Proposed Arlington Tax Hike Draws Cheers, Jeers
Less than a dozen spoke at Thursday's meeting.
A small but passionate crowd of Arlington County residents spoke on a potential real estate tax increase at a public hearing Thursday night – five for the increase; six, against.
The county board has been presented a $1.03 billion proposed budget for the spending cycle that begins July 1. It includes a half-cent tax increase, which would cost the average homeowner an extra $118 annually.
The board, though, has given itself the latitude to increase the real estate tax rate by 2 cents per $100 assessed value – or, adding $196 to the average Arlington homeowner’s tax burden.
All of those who spoke in favor of the tax increase, many for the maximum amount, said the money was needed to better fund affordable housing and other social programs.
Nina Janopaul, chief executive of the Arlington Partnership for Affordable Housing, said that over the past 30 years, this county has seen a 70-percent decrease in its affordable rental stock.
“The market is changing dramatically in our community,” Janopaul said. “Over the past few years, the county has committed more to affordable housing. But more has to be done.”
Eric Wenberg, with the Alliance for Housing Solutions, said his group believes the 2-cent increase “is a compassionate and sound investment to keep families in their home.”
Regular board critic Jim Hurysz said he opposed the tax increase and showed a short video of a double-decker transit bus equipped with dual stairwells and extra-capacity bike rack as an alternative to the proposed Columbia Pike trolley.
Jared Hendler said he was “astounded” that only a few people showed up in a county of so many. He said he is barely able to afford to keep his home. He begged the board not to raise taxes. He said they should pay for schools and public safety and put large projects – like the trolley – on hold until the economy gets better.
Others argued against the so-called redistribution of wealth in the form of housing subsidies and asked the board to say no to “the parade of special interests” asking for money.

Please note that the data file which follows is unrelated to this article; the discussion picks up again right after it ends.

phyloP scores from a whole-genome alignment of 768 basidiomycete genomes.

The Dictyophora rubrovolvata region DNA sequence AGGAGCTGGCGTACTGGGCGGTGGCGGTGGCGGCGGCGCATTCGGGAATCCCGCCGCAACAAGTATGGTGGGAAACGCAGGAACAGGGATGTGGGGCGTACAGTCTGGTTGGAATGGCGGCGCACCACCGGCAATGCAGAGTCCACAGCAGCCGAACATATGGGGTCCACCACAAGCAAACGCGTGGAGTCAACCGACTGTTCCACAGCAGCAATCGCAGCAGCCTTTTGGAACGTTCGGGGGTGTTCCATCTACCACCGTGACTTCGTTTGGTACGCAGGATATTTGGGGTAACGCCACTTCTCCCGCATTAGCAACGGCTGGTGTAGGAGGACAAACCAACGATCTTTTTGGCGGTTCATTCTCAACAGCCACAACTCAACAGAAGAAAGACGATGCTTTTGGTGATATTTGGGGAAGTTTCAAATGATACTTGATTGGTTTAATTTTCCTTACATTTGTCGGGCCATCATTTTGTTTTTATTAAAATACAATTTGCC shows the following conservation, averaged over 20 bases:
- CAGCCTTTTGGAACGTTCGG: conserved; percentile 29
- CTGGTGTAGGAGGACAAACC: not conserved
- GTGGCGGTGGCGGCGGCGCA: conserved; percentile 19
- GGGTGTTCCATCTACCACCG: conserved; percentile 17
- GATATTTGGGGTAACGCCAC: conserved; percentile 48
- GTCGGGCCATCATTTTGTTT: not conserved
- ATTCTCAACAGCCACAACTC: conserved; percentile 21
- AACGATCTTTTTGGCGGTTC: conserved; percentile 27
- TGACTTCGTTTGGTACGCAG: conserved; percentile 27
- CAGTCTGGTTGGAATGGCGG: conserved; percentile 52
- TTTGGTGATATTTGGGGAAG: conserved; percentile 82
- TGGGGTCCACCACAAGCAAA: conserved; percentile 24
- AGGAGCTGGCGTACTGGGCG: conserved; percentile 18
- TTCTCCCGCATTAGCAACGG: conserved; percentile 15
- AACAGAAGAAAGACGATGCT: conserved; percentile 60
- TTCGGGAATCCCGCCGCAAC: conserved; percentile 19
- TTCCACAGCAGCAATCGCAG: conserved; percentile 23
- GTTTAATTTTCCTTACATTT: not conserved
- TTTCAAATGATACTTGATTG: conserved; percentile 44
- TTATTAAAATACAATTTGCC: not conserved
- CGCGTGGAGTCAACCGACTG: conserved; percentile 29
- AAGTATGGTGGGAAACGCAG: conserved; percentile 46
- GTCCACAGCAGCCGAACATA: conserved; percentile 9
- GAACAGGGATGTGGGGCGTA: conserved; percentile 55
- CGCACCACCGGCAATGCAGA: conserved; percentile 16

Stephen Chambers, a federal employee whose salary has been frozen, said the board should make the case to the public why it needs to raise taxes.
He called a short budget presentation that was given Thursday night “gymnastics with numbers.” He also complained about the fairness of the county’s real estate assessment process.
“It’s like you think we’re a bunch of ninnies out here,” he said. “Why isn’t the budget more needs-based? And why can’t we have some more transparency with what you’re trying to accomplish?”
Robert Atkins, a regular at county meetings, said raising taxes by 2 cents was a sign of "financial dysfunction."
The board should “get a digital rectal exam and cardiac stress test” before raising rates, and have the process repeated for every tenth of a cent increase, Atkins said. He borrowed the language from state Sen. Janet Howell, who proposed men undergo such tests before getting erectile dysfunction medication during this year's General Assembly debate on requiring women to receive ultrasounds before having an abortion.
“There is a point where too much is too much,” Atkins said. “We have reached it here in Arlington. We have gotten used to waste, fraud and abuse.”
Community services and affordable housing programs could be better funded by diverting tax dollars from projects like the Artisphere and a “designer fence” along Four Mile Run, he said.